Mental health referrals are on the rise in Rotorua and the Mental Health Foundation says today's youth are facing challenges like no other generation in history.

Figures from the Lakes District Health Board show referrals increased among all age groups between 2013 and 2016.

Overall referrals increased 15 per cent to 7856 from the 2013/2014 financial year to the 2015/2016 financial year.

There was a 26 per cent increase in referrals among those under 20.


Lakes District Health Board chief executive Ron Dunham said it could be considered a positive that more people were being referred to mental health and addictions services.

"This permits our health professional team to make comprehensive assessments of their health and well-being."

He said improved health literacy and health promotion around mental health would have contributed to the rise in referrals.

DHB figures showed funding increased from $29.2 million to $30.9 million from 2013 to 2016. However, staffing levels at June 2016 were the same as at June 2013.

Mr Dunham said not every referral to the DHB's services led to complex, lengthy treatement. Many clients were appropriately referred to other health providers, including general practices or other specialist agencies.

He said the DHB was reviewing its community mental health services within the Rotorua District. That would likely lead to better, and more timely, access to clinical care.

The DHB was satisfied its funding catered for its population needs around mental health and addiction, said Mr Dunham.

The DHB figures showed those under 16 referred for mental health care in Rotorua last financial year were most likely to suffer from depressive disorders, neuro-cognitive disorders and adjustment disorders.

Mental Health Foundation chief executive Shaun Robinson said the Ministry of Health had confirmed demand on youth and adult mental health services had grown by 70 per cent in the past 10 years.

"We can only speculate as to what is causing the increase. Some research in this area is needed."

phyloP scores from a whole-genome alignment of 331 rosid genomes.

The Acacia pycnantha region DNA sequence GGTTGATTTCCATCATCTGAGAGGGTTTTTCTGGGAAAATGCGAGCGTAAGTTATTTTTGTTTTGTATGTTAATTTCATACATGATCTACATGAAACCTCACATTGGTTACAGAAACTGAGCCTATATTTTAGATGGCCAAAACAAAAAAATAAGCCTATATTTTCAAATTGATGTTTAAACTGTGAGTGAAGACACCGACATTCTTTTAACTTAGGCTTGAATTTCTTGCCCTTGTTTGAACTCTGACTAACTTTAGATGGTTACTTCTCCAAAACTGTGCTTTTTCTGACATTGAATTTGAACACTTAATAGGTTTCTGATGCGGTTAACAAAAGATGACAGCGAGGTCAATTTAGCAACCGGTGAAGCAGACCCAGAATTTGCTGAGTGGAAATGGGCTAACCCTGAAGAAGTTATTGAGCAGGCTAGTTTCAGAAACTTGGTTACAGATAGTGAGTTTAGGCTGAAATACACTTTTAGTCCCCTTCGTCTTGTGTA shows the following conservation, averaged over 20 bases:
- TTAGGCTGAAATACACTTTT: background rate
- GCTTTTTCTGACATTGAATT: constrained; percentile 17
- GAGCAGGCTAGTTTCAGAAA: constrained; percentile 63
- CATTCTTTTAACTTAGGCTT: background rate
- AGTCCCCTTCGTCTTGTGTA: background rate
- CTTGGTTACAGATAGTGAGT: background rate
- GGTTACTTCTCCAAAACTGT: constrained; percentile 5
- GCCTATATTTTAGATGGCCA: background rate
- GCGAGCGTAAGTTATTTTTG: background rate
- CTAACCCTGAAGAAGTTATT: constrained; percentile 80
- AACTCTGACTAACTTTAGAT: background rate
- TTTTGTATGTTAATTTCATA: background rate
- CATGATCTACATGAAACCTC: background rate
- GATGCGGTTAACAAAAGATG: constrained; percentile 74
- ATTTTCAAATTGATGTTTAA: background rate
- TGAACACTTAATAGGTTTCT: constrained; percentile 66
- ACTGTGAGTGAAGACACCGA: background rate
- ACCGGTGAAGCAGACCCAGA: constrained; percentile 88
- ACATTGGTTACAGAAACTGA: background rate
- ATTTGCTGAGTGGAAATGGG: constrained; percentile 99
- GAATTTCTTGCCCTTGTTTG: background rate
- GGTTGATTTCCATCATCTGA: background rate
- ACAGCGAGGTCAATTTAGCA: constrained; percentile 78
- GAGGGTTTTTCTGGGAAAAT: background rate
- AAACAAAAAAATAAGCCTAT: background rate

Part of the increase could probably be due to the work done in encouraging people to ask for help when they were experiencing mental health problems, he said.

"However, research has demonstrated that our young people are experiencing unprecedented levels of stress, and this is resulting in increased levels of depression, anxiety, behavioural problems, and lowered self-esteem and confidence.

"They are facing huge challenges that no generation in history has had to overcome. The economic and social environment they are growing up in is changing rapidly."

Mr Robinson said young people were also being constantly bombarded by a relentless stream of negative information from online and traditional media which suggested the world was unsafe and uncertain.

"It's a stressful time for all of us, but especially young people who are simultaneously facing the age-old struggles of how to find their place in the world."

Additionally, too many young people were facing issues such as child poverty, sexual abuse, domestic violence and the pressures brought on by the housing crisis.

"Combined, these factors place young people at heightened risk for mental illness."

Mr Robinson said the foundation had always advocated for mental health services funding to increase in line with population growth.

"We need to consider not just the amount of funding but how it is being used. It seems timely to ask whether we're doing enough to decrease the prevalence of mental health problems by improving the wellbeing of our young people and increasing their capacity to overcome difficult times."

Mr Robinson said the Mental Health Foundation promoted the Five Ways to Wellbeing: connect, keep learning, take notice, give, be active.

"By practising the five ways, we're better equipped to cope with the ups and downs that are a natural part of life, but can, when we don't have the right skills and strategies to help us face them, lead to mental illness or distress," he said.

Where to get help
In an emergency: Call 111
Lifeline: 0800 543 354 (available 24/7)
Suicide Crisis Helpline: 0508 828 865 (0508 TAUTOKO) (available 24/7)
Youthline: 0800 376 633, or text 234 (available 24/7) or or live chat (between 7pm and 11pm)
Kidsline: 0800 543 754 (available 24/7)
Whatsup: 0800 942 8787 (1pm to 11pm)
Depression helpline: 0800 111 757 (available 24/7)
Rainbow Youth: (09) 376 4155 (weekdays 11am to 5pm)
NetSafe: 0508 NETSAFE (0508 638 723),